The Old Georgetown Act: The Roots of Gentrification

The Georgetown neighborhood in Washington DC is choc-full of history.Today it is a thriving fashion destination for locals and visitors alike. However it wasn’t always like that. It was initially a separate city that was founded in 1751. It was a thriving African American community for a solid 70 years. Many businesses, schools and churches were owned an frequented by blacks. It was a geographically attractive piece of land. It had the C&O Canal, The Potomac River as well a trolley system.

In 1871 all that changed. The powers that be decided to take over and enacted The District of Columbia Organic Act of 1871. This act revoked the charters for three separate entities and merged them into one. The entities were Washington County, The City of Washington and Georgetown. I Guess that wasn’t enough because in 1878 another organic act effectively claimed Georgetown as West Washington. In 1895 Congress abolished Georgetown as a separate legal entity. Brick Hill, Holy Hill and Herring Hill were no more. A once spirited city was reduced to a neighborhood.

The powers that be convinced the residents that they were living in the slums according to “civilized” standards. Civilized meaning electricity and running water. What the acts effectively did was make a completely independent group of rely on others for their good and services. Once the original residents were relocated to Glover Park and other areas, The Old Georgetown Act was passed. It made the historic Georgetown district and preserved “certain” historic structures while demolishing the rest. Fast forward today and its a completely changed neighborhood. The descendants of the original residents are looked at as riff raffs by the rich that live their now. I remember years ago when a metro station was being considered for that area and it was protested heavily. The residents didn’t want it because they wanted to exclude “certain” groups of people from frequenting the area.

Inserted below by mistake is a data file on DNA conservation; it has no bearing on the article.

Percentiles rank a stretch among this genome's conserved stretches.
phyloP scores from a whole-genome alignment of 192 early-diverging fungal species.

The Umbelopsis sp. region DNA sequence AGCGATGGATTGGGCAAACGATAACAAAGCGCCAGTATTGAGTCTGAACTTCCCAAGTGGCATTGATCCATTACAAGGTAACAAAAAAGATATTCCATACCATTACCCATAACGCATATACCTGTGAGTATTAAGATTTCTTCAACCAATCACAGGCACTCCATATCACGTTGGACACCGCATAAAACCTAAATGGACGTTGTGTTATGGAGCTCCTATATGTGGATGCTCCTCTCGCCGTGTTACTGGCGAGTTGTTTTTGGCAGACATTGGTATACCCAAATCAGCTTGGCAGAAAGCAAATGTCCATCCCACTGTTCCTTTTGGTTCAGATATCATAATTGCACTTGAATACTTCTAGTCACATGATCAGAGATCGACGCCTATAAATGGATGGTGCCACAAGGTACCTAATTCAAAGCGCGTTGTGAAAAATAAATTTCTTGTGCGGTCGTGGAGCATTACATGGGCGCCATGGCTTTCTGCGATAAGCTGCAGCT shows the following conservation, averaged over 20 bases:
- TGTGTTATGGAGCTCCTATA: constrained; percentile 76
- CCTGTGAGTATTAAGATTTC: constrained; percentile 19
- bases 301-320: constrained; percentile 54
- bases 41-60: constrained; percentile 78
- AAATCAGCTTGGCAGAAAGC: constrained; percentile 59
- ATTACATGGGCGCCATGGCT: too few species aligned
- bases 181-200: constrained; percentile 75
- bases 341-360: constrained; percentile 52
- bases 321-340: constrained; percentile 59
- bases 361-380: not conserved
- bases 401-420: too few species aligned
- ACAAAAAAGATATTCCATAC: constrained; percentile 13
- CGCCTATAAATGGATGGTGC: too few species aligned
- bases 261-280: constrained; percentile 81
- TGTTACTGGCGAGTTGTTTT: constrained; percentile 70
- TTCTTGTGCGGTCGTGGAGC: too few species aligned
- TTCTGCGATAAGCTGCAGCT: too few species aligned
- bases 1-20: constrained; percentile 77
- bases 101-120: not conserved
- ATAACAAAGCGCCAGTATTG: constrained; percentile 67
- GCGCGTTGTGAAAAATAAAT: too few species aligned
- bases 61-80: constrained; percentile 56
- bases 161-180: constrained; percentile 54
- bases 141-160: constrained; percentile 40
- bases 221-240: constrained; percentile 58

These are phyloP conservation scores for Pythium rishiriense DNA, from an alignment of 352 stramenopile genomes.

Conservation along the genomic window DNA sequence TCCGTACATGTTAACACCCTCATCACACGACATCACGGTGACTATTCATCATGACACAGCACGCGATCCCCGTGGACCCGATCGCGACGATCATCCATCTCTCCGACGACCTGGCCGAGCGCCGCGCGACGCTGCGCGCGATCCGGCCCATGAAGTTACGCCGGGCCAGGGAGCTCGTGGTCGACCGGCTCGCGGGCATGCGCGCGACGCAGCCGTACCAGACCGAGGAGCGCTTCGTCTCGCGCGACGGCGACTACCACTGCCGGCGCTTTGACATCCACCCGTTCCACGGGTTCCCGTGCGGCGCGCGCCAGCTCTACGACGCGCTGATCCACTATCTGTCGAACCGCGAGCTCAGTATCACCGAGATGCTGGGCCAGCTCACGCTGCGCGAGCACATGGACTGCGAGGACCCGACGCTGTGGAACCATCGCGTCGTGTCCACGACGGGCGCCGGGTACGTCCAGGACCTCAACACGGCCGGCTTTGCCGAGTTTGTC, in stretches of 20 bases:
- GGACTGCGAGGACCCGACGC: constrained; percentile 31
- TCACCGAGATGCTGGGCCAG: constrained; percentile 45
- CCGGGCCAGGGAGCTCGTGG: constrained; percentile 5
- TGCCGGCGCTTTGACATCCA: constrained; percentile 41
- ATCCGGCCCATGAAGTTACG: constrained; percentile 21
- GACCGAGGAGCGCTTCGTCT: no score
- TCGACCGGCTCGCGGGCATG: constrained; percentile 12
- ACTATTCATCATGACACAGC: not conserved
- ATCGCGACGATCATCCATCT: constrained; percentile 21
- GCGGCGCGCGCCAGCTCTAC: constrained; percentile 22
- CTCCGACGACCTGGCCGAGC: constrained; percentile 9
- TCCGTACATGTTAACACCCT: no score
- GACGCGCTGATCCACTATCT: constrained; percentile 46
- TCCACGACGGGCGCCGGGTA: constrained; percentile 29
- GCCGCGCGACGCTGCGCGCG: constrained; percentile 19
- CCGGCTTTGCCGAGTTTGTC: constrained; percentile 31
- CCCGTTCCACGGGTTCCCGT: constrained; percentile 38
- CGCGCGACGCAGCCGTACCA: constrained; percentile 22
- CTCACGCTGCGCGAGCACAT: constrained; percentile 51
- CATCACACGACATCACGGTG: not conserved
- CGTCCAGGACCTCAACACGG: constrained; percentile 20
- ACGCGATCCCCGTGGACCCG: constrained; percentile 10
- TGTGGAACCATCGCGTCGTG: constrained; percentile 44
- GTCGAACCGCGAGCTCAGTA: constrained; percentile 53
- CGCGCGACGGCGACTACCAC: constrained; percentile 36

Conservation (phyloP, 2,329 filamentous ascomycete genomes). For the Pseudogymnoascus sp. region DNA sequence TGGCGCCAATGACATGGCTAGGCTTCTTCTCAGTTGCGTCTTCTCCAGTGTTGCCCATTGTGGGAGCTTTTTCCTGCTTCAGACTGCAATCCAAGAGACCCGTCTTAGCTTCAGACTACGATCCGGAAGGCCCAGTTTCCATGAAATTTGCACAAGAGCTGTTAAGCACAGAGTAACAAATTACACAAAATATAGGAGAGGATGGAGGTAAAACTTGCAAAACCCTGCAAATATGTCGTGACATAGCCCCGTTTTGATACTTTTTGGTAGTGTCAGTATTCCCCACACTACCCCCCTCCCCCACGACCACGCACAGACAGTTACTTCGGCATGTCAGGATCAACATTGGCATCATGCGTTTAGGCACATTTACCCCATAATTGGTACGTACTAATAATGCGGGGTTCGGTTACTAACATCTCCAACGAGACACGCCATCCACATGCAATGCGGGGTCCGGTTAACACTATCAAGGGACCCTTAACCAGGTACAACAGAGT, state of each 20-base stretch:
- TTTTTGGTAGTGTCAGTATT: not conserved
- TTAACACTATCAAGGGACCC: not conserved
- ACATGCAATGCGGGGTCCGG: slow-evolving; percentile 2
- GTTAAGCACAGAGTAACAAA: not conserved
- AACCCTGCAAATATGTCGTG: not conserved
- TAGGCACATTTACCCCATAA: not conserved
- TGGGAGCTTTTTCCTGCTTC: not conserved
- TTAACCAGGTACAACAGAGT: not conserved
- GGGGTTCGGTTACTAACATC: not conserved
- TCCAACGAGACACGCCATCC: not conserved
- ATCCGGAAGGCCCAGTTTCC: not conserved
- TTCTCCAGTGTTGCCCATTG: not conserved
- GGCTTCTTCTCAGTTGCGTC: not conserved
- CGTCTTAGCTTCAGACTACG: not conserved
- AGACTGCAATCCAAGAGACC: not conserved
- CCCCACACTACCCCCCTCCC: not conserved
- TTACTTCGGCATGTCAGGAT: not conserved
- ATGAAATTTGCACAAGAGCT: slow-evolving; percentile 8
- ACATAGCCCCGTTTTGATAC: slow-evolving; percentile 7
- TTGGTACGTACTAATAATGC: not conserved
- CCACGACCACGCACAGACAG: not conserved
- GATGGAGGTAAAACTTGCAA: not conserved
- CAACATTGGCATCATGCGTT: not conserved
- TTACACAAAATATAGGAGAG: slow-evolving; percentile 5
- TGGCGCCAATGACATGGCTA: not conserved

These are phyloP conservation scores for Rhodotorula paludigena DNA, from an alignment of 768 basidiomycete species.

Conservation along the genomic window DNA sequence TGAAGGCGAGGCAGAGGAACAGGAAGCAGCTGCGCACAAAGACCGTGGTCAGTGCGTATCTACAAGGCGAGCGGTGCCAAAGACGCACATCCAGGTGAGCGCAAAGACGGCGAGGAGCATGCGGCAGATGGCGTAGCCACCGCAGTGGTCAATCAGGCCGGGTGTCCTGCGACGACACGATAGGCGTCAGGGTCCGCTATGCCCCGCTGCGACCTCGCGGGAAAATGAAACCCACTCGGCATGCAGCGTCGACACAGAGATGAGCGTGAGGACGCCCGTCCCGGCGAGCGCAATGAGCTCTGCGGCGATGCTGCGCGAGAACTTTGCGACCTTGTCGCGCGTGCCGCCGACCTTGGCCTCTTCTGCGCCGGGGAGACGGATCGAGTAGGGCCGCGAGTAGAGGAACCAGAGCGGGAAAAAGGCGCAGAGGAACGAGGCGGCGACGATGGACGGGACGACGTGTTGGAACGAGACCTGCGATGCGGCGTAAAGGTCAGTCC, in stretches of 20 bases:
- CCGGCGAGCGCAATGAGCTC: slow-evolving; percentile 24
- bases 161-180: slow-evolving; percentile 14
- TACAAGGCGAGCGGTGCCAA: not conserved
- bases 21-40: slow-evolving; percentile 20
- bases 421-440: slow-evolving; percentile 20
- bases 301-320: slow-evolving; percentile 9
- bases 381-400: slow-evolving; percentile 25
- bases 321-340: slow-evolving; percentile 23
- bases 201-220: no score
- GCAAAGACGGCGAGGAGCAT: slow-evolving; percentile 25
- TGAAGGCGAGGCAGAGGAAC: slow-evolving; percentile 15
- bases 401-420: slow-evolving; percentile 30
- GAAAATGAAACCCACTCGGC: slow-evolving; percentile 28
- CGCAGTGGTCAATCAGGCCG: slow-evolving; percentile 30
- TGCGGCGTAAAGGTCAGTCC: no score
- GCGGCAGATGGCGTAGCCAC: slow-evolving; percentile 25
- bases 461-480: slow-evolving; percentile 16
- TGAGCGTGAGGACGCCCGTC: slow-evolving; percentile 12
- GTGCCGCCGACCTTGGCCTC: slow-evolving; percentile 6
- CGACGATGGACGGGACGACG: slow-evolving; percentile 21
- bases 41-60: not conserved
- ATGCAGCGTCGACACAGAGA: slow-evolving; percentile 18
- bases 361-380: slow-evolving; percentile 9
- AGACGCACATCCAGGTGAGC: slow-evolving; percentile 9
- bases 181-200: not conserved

It’s not hard to see that the same thing goes on today just in a more subtle form. From redlining to raising the property taxes heavily so that long time residents can no longer afford to live there. This not only goes on in my area but cities all across the nation and the world. They have been playing chess for a long time; it’s no secret. Know your history.

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